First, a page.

Ramstein Welfare Bazaar preview Cigarette cards: A lesson in history

Brandi Maly
Kaiserslautern American

Three years ago my husband and I had the good fortune of meeting a lovely British couple at the Ramstein Welfare Bazaar.

Bob Wallis is a retired policeman and for almost 10 years he was the commander of the Sub Division named Newmarket which included the civilian responsibility for the bases of RAF Mildenhall and Lakenheath. He retained the distinction of commanding the Mildenhall Air Show for 10 years which, at that time was the largest two-day air show in Europe.

His wife Janet is a retired school teacher who suggested they pursue their hobby “in a small way” which has since blossomed into an enjoyable and flourishing business.

At a recent bazaar, we wandered into Bob and Janet’s little booth and were given a friendly lesson in cigarette card history and have since become cartophilists (cigarette card collectors) ourselves.

Cigarette cards were given as free gifts inside cigarette packs and were uniquely introduced in the United States more than a century ago. Following complaints of damaged cigarettes in packs, American tobacco manufacturers came up with the idea of providing beautiful pictures on thick cards to be used as stiffeners inside the packs. The first sets included photographic cards of girl cyclists, actors, actresses, beauties and celebrated American Indian chiefs. The world’s first baseball cards were in fact American cigarette cards.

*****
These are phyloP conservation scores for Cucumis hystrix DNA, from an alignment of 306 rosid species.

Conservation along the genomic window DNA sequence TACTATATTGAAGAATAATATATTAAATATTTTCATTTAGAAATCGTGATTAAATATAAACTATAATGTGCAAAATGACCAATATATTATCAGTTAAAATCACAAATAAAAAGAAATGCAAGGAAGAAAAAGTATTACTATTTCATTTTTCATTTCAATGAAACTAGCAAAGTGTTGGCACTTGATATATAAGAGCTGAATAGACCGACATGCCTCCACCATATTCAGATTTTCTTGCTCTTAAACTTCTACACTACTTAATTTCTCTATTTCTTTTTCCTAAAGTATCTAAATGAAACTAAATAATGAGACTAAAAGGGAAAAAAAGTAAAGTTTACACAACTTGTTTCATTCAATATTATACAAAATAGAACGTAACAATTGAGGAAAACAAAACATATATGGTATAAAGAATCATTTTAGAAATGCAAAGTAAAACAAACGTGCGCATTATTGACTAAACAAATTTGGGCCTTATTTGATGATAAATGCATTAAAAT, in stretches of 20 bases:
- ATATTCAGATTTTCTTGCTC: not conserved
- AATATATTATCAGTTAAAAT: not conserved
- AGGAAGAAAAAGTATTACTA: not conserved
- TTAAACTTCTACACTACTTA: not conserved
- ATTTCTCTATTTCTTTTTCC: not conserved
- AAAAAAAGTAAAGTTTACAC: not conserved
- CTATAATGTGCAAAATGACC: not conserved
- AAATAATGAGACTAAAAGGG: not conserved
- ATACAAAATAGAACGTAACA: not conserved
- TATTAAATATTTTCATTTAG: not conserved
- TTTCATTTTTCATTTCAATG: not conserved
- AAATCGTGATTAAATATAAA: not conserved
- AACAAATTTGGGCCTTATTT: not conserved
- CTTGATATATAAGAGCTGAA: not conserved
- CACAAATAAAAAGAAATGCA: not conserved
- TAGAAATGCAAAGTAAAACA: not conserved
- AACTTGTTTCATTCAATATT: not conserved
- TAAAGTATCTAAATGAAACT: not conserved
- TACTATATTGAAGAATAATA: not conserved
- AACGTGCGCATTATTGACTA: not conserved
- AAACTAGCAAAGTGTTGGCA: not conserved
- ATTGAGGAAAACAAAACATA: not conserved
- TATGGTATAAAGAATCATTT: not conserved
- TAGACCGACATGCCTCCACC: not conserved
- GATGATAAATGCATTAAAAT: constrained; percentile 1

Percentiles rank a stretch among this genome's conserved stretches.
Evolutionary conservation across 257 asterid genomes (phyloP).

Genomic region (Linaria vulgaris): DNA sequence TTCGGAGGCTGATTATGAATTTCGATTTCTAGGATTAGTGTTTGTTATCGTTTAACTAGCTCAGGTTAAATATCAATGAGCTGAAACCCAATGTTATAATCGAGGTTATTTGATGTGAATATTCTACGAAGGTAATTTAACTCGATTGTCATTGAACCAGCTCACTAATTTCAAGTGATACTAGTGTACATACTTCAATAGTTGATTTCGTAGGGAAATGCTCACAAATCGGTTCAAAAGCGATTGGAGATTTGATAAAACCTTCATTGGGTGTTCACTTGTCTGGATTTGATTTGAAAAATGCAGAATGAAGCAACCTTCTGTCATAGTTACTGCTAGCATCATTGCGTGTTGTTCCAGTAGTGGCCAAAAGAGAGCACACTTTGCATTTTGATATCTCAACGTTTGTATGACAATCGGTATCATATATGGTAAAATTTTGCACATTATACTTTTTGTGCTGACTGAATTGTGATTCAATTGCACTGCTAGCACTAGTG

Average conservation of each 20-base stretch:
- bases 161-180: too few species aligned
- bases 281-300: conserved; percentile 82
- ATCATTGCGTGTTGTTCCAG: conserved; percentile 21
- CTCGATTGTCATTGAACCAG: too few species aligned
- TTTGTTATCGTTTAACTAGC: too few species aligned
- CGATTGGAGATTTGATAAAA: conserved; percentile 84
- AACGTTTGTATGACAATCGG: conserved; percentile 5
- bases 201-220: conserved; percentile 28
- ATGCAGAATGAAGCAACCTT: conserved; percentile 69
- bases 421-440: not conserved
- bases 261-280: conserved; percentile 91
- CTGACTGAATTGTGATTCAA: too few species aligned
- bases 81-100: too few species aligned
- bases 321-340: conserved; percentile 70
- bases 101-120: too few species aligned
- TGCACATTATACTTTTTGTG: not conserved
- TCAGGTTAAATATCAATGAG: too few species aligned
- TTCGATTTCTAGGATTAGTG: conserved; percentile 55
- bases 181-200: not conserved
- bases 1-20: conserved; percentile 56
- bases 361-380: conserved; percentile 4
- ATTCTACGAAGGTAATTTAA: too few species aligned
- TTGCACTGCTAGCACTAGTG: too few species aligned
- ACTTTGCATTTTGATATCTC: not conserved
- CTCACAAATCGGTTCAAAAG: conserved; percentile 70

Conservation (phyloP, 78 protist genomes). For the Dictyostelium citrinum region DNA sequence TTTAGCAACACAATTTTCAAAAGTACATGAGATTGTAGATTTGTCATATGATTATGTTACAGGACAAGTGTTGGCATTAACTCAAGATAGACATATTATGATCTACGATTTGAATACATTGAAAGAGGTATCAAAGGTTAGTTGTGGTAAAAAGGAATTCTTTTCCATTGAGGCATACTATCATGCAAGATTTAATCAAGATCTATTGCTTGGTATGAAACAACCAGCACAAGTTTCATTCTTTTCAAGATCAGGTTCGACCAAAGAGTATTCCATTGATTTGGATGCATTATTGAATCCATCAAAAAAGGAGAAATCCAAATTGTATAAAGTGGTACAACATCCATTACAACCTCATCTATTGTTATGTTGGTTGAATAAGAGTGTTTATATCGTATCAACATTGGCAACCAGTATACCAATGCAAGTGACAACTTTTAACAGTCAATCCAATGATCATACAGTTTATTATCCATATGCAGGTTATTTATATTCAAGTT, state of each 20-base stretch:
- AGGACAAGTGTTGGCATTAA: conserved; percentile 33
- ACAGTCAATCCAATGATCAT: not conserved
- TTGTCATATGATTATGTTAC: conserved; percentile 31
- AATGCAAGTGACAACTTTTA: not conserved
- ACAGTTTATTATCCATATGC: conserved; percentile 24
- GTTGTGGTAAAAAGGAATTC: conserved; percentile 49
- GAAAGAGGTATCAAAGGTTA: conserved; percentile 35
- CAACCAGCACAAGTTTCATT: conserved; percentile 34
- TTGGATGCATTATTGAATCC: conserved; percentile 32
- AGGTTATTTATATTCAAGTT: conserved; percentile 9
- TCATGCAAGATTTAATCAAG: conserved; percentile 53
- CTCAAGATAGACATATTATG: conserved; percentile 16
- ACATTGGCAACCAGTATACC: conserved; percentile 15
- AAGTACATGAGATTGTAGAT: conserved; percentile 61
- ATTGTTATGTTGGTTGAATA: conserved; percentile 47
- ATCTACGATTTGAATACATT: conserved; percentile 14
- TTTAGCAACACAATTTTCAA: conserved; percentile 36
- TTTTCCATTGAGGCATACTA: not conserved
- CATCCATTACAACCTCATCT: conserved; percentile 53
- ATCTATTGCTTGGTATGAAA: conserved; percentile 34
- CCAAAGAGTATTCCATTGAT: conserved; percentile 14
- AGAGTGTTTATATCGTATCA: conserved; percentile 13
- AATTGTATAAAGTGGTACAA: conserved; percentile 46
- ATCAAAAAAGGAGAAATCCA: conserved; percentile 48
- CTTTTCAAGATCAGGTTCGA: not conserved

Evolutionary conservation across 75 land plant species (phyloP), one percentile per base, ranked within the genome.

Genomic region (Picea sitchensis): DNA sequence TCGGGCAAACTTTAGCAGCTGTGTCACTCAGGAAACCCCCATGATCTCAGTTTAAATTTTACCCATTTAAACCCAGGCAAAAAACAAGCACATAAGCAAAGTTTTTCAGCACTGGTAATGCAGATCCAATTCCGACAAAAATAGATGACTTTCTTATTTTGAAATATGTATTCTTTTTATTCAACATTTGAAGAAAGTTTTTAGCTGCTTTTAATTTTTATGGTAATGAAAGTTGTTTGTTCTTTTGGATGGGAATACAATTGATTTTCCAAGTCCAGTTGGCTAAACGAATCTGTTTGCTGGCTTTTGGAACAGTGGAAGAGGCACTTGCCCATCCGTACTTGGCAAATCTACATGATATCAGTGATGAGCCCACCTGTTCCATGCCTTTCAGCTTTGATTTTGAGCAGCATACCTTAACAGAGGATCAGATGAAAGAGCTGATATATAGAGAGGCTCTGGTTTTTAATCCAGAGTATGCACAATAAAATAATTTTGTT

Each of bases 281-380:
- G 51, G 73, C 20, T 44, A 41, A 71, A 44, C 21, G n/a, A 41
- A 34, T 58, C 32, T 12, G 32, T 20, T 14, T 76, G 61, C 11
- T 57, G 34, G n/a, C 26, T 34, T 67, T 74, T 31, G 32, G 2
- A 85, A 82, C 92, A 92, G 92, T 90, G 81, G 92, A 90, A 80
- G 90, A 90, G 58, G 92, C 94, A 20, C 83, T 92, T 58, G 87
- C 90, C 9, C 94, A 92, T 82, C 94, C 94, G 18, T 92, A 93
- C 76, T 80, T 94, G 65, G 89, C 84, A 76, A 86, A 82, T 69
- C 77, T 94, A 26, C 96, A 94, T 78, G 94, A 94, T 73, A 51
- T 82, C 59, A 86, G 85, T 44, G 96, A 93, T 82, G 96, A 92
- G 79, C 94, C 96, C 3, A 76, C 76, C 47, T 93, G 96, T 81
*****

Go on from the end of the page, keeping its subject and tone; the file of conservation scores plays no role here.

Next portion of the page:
This unique tradition continued until 1903 when the beginnings of the Imperial Tobacco Company of Great Britain and Northern Ireland emerged. Thereafter cigarette cards were distributed worldwide throughout the former British Empire. With a few exceptions, cigarette cards finished in the United States in 1910 and in the United Kingdom (with similar exceptions), in 1940.
Cigarette cards reflect almost every subject imaginable. The dates printed on the back are well researched and the cards are high quality. This information poignantly and accurately describes history and they are, in themselves, educational. Some of the most popular cigarette cards include illustrations of architecture, flowers, military subjects and sports. Cigarette cards convey truth, beauty and culture by picture and the printed word.

Cigarette cards are truly a historic part of the tobacco manufacturing industry and their value will substantially increase over the next decade or so.
Bob and Janet have been regulars at the Ramstein Bazaar since 1997. They said the largest collectors of cigarette cards are often school teachers.  What Bob and Janet have found most amusing is that Air Force families often purchase Army and Navy cards and Army folks collect aeroplane sets. No particular category is more collectible than others. New collectors are always welcome, and Bob and Janet will cheerfully explain the nature and range of this hobby.

For more information, e-mail bob-gaze
leyccs@lineone.net or check out their
Web site www.gazeleyccs.com.